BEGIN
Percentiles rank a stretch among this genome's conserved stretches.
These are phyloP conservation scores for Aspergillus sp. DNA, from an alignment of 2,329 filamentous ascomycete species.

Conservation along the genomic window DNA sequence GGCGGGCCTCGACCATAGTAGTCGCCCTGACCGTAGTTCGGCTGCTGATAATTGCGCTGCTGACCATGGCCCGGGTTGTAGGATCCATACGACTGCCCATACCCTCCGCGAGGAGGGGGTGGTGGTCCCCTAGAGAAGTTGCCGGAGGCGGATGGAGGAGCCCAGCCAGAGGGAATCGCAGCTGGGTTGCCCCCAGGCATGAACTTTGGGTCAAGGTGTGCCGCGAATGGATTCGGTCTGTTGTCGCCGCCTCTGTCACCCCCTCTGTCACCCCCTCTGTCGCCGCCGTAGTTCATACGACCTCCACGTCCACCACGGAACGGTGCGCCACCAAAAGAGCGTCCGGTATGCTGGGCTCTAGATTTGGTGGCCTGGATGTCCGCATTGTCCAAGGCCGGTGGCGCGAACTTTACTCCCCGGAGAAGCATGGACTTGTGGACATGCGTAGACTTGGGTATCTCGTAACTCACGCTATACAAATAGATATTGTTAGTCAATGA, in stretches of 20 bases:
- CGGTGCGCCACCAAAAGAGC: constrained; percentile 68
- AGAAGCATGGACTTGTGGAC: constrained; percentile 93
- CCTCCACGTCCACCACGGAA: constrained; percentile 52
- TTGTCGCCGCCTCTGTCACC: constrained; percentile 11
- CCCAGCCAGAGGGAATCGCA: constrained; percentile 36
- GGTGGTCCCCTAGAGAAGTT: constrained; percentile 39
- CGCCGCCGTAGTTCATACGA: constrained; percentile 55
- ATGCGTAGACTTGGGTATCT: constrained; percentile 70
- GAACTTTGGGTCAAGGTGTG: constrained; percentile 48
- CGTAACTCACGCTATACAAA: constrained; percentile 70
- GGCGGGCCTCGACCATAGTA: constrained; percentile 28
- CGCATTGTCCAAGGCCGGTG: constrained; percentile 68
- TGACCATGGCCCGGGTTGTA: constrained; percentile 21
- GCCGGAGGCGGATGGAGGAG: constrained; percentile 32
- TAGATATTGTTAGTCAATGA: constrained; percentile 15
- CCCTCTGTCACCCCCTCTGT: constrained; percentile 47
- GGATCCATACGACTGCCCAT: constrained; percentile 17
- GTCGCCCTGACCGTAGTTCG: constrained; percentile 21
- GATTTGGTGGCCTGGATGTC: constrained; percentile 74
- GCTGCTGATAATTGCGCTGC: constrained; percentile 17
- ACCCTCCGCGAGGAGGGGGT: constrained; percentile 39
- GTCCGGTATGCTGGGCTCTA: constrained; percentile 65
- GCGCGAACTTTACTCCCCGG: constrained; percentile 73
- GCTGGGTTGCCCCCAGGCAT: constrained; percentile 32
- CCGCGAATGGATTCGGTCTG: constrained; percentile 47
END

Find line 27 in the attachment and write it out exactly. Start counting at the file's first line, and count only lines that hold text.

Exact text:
- GCTGGGTTGCCCCCAGGCAT: constrained; percentile 32